The Russian landscapes, its natural and exotic beauty, make up many generations of Cubans’ visual assets in a shared history with that country member of the former Soviet Union. The famous Sputnik magazine helped foster such imaginary background in those that neither studied nor worked there.
Maybe the Russian photographer Gennady Smirnov ignores this. However, he goes beyond achieving it with solid technical and aesthetic abilities in his exhibition "Northern Russia". He fills the gap linked to nostalgia. More than that, he provides us with a one of kind, original, photographic artistic project for Holguin.
Smirnov turns to landscape photography to disclose images of a great historical value besides the architectural and natural beauty of this Russian area with distinctive features – very cold most of the year. The Northern Russia’s spiritual wealth, Smirnov in between, is very well depicted in the vernacular religious constructions photographed.
The catalogue of the exhibition makes reference to that architectural mythical hedonism that sticks out through the visual language where Gennady Smirnov photographs the harmony and magnificence of monasteries around which communities rise.
Smirnov, lens meddling, manages to assimilate the traditional northern attributes related with the secularization of spiritual asceticism. The photographer accomplish it by leaving out, almost in all pictures, the human factor; but when people’s presence is unavoidable, he makes use of general or joint planes where human beings play no leading role.
The Russian artist goes for horizontal formats, expected in landscape photography, to highlight spirituality above earthly thing. It paves the way for contemplative reading in the images showing quietness and peace.
Smirnov photographs always with standard angles to keep real proportions of the environment where straight lines towered over perpendicular ones that would add an unfortunate dynamics.
Smirnov avoids wide angles that would alter the perspective or the narrow ones what would compress the image planes. He stresses so a representation of the scene just the way it is to get across a more authentic realism to his photos, to bring down real beauty as close as possible to our visual experiences.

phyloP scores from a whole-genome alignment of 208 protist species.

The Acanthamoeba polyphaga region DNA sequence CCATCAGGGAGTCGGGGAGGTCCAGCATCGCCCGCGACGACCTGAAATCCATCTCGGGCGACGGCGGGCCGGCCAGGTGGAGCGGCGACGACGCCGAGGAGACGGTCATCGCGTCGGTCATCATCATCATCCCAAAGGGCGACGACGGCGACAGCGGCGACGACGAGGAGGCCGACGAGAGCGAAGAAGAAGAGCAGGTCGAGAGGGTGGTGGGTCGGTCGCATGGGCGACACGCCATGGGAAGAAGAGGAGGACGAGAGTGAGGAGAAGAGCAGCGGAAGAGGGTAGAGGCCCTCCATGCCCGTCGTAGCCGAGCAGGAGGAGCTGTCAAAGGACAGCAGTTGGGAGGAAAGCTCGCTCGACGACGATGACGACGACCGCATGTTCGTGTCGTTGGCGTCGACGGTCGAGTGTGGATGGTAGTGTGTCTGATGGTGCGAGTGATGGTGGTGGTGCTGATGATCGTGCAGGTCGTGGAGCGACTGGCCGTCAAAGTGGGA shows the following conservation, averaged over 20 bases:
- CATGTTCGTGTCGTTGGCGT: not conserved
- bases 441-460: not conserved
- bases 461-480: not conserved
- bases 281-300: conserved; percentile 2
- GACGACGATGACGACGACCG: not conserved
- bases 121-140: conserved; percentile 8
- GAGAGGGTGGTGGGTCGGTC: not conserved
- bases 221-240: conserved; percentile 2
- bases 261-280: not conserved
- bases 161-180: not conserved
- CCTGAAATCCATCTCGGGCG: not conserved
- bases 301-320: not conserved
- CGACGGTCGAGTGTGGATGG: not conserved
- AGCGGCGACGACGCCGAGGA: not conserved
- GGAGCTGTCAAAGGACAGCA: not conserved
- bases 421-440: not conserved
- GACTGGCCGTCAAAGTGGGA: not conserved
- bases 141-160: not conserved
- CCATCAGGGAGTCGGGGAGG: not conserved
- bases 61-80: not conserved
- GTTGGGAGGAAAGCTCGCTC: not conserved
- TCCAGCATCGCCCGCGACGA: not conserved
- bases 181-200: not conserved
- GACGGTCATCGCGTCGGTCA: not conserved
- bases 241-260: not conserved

One can also see the artist's commitment with what he wants to achieve by coming back to the same places to photograph them in the different seasons of the year where light yields in to his interests as it can be seen in the series ‘Solovki’s Sunsets” and the “Sacred Lake.”
He composes other pictures backed on natural elements as frames to give depth of field where snow makes the image looked planed.
Smirnov takes also advantage of different symbols to reveal the essence of the Russian North. He sets his lens on worn-out walls alluding old times; on the sky, spirituality here, with more volume in the frame; on the purifying whiteness of the snow; on the crosses, on the book as a vehicle of transmission of ancestral traditions; on costumes for pilgrimages what seems to bring together the citizens from this beautiful Russian North. If winter locks them in their homes, summer fosters community life; however, pilgrimages (beliefs) get them united in one or the other season.
Despite everything some incoherence and gaps call our eye. I could bear out later, and as a way to apologize Smirnov, through an informative search, that the exhibition is originally made up of 50 images instead of the 22 that are exhibited in the Holguín Art Center’s Electa Arenal room.
It should also not be overlooked they are landscape photographies whose main function is to provide visual pleasure and not necessarily the construction of a certain message although Gennady Smirnov achieves both things through a very well in-advance conceived photographic technical-aesthetic language.The exhibit means a lot on the way to promote the presence of other Russian artistic projects in the city of Holguin and to make an approach to a millennial culture that will nourish the creative wealth of local artists.